It should be understood that examples of the more important features of the invention have been summarized rather broadly in order that detailed description thereof that follows may be better understood, and in order that the contributions to the art may be appreciated. There are, of course, additional features of the invention that will be described hereinafter and which will form the subject of the claims appended hereto.
For detailed understanding of the present invention, references should be made to the following detailed description of the preferred embodiment, taken in conjunction with the accompanying drawings, in which like elements have been given like numerals and wherein:
The present invention relates to devices and methods for mating a transmitter unit with a base unit, which is typically a manifold. The present invention is susceptible to embodiments of different forms. There are shown in the drawings, and herein will be described in detail, specific embodiments of the present invention with the understanding that the present disclosure is to be considered an exemplification of the principles of the invention, and is not intended to limit the invention to that illustrated and described herein. Indeed, as will become apparent, the teachings of the present invention can be utilized for a variety of applications that utilize differential pressure transmitters to monitor flow. Such applications include, but are not limited to, refining facilities, petrochemical facilities; gas transmission facilities including custody transfer; pipe lines and conduits for water and other utilities; HVAC systems; flow control systems, etc. It is emphasized that the embodiments hereinbelow advantageously do not require or incorporate any valves. Accordingly, the embodiments discussed below are merely illustrative of the applications of the present invention.
Referring initially to
Referring now to
To establish a hydraulic or fluid connection between the base unit 10 and the transmitter unit 20, the plate 100 includes flow conduits 130. The flow conduits 130 are passages formed in the plate 100 that convey fluid between the flow bores 12 and 22. The flow conduits 130 have a diameter smaller than either of the flow bores 12 and 22. The inventor has recognized that such an arrangement of the diameters of the flow conduits 130, while reducing the cross-sectional flow area, nevertheless enables hydraulic communication sufficient for proper operation of the transmitter unit 20. As shown, the flow conduits 130 run generally parallel with the flow bores 120 and 120, but an angled or tortuous route may be useful in some applications.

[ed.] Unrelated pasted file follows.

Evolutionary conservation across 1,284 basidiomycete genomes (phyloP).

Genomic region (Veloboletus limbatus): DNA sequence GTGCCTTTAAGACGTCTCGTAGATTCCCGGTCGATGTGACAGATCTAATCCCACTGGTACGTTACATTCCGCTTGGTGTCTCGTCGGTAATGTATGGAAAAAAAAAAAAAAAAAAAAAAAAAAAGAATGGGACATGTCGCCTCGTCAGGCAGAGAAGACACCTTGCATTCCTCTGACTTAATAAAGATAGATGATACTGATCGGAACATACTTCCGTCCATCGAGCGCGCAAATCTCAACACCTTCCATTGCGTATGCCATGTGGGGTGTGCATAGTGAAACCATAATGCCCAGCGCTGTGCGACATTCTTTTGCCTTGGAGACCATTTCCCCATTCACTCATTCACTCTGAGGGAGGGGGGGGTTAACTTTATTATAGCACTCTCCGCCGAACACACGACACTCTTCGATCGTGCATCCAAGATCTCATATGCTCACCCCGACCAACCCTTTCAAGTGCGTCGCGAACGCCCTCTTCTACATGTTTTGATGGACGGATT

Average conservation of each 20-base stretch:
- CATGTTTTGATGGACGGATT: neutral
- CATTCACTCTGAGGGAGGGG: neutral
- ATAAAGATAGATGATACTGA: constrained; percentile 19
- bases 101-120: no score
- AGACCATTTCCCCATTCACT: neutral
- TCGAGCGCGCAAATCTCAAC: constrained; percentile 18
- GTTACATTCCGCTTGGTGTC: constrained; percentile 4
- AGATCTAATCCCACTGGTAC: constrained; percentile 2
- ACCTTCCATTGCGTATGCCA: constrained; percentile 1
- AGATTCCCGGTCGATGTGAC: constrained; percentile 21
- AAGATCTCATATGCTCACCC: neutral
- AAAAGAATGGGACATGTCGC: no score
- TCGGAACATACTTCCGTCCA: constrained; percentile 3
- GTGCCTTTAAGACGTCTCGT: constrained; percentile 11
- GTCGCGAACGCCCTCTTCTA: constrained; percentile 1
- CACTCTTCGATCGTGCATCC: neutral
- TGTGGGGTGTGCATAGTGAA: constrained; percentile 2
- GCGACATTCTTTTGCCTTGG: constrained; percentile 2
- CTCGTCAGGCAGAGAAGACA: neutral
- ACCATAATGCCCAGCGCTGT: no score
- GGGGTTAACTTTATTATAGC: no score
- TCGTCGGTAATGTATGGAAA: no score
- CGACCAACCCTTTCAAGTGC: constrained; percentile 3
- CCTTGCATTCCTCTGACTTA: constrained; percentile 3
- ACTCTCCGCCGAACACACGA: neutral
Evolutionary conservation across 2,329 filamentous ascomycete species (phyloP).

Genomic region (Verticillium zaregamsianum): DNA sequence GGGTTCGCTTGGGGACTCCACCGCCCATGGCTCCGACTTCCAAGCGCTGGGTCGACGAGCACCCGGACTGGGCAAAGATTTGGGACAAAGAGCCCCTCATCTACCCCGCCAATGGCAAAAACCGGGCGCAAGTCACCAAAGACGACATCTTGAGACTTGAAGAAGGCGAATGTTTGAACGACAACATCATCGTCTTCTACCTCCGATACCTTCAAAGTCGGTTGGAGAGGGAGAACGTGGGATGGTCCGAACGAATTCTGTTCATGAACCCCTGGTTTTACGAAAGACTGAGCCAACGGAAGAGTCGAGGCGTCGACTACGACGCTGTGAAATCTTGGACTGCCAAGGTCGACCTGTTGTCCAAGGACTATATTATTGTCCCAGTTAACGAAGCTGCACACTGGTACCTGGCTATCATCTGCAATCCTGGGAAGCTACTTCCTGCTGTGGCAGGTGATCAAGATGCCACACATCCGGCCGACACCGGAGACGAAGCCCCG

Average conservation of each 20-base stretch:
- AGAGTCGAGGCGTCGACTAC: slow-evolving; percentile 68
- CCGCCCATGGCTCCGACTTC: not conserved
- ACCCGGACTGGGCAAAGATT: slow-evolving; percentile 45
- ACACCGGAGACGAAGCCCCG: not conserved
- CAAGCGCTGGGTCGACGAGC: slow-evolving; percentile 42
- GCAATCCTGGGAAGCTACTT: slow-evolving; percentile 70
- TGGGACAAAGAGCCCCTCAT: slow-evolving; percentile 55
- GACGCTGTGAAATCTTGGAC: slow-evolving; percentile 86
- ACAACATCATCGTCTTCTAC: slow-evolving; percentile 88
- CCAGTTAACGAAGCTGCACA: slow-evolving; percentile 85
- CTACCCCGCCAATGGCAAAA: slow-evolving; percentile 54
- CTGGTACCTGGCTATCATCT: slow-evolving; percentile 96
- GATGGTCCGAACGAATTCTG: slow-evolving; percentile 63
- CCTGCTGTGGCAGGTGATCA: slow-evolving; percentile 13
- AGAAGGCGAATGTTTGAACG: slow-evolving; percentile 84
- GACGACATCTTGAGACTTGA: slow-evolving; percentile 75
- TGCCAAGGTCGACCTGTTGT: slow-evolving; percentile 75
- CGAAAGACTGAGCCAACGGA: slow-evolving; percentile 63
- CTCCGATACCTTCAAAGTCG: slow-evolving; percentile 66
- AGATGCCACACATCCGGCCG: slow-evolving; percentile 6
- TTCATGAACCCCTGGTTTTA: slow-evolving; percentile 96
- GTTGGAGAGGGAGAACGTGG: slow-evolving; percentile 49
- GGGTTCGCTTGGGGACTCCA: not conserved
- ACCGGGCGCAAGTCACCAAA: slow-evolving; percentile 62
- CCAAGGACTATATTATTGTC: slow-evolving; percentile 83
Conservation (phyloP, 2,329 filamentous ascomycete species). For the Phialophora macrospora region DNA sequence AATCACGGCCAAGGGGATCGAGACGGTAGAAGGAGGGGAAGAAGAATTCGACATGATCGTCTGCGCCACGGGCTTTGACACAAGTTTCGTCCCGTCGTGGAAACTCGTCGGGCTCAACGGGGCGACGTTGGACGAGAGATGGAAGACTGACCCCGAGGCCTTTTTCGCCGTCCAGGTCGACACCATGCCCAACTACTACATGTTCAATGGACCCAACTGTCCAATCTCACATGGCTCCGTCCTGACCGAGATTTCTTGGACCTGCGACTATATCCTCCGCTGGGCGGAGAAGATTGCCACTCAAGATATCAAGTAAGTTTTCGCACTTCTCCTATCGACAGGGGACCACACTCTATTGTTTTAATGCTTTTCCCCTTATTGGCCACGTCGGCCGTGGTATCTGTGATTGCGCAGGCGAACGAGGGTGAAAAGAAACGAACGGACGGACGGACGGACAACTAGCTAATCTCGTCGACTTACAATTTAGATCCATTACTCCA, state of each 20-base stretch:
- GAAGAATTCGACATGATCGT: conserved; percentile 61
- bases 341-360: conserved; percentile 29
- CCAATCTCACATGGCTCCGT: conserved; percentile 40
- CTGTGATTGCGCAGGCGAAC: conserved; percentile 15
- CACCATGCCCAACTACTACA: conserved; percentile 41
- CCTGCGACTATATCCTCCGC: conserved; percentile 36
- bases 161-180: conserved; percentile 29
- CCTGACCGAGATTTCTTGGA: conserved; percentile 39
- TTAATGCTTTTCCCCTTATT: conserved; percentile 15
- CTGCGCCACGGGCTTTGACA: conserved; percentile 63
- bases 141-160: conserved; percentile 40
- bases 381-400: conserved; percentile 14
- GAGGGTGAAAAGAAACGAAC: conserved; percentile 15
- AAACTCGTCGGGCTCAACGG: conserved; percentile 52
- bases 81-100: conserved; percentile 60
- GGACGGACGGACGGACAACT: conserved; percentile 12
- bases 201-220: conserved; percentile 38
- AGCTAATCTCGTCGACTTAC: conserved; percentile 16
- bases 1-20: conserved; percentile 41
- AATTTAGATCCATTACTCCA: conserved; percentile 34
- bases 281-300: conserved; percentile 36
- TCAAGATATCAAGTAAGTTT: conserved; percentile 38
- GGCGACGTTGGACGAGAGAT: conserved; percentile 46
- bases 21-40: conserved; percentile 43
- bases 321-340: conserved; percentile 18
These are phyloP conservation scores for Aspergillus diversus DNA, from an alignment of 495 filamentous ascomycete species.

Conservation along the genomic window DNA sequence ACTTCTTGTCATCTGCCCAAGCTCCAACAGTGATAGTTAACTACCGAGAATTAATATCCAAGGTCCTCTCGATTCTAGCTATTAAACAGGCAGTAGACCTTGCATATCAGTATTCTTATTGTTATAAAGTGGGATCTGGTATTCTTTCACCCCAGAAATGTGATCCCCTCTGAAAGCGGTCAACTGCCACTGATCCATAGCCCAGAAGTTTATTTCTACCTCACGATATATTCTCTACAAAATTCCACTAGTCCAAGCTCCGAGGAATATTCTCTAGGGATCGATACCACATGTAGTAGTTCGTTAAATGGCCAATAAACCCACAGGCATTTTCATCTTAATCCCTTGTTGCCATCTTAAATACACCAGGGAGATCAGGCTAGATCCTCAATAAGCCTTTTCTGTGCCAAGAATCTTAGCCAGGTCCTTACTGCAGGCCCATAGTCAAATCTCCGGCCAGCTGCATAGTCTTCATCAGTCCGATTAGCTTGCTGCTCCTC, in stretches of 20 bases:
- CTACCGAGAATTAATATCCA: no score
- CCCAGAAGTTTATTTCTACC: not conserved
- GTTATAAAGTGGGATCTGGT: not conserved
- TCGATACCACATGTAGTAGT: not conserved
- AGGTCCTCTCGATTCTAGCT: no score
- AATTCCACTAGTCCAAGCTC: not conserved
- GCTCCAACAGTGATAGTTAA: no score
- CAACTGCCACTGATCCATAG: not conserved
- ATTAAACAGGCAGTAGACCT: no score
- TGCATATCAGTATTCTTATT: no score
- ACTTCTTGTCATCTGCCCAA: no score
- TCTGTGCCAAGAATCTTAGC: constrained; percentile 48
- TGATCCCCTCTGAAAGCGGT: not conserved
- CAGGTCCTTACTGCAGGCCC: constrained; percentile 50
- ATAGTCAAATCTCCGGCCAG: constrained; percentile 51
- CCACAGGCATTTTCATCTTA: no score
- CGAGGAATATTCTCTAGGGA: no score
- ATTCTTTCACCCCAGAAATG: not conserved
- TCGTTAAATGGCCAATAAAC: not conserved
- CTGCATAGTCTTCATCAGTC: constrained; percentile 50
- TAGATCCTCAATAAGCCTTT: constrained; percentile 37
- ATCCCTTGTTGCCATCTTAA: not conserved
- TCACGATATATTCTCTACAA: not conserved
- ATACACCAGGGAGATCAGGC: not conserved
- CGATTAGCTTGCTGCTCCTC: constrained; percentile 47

Advantageously, the relatively smaller diameter of the flow conduits 130 increases the surface area available to seal off the mating interfaces between the plate 100 and the base unit 10 and the transmitter unit 20. In one arrangement, to seal the flow channel formed by the flow bore 12, the flow conduit 130, and the flow bore 22, the openings at each face 110, 120 of the flow bores 130 are surrounded by a recess 152 for receiving seals 154. In embodiments where the recesses 152 are circular, the recesses 152 are oriented generally concentric with the axial centerlines of the flow bores 12 and 22. Thus, the seals 154 are generally concentrically aligned with the opening of the flow bores 12 and 22 rather than the opening of the flow conduit 130, but need not be always the case. It should be appreciated that the flow channel is a substantially leak proof pathway that allows fluid to flow between the otherwise misaligned flow bores 12 and 22.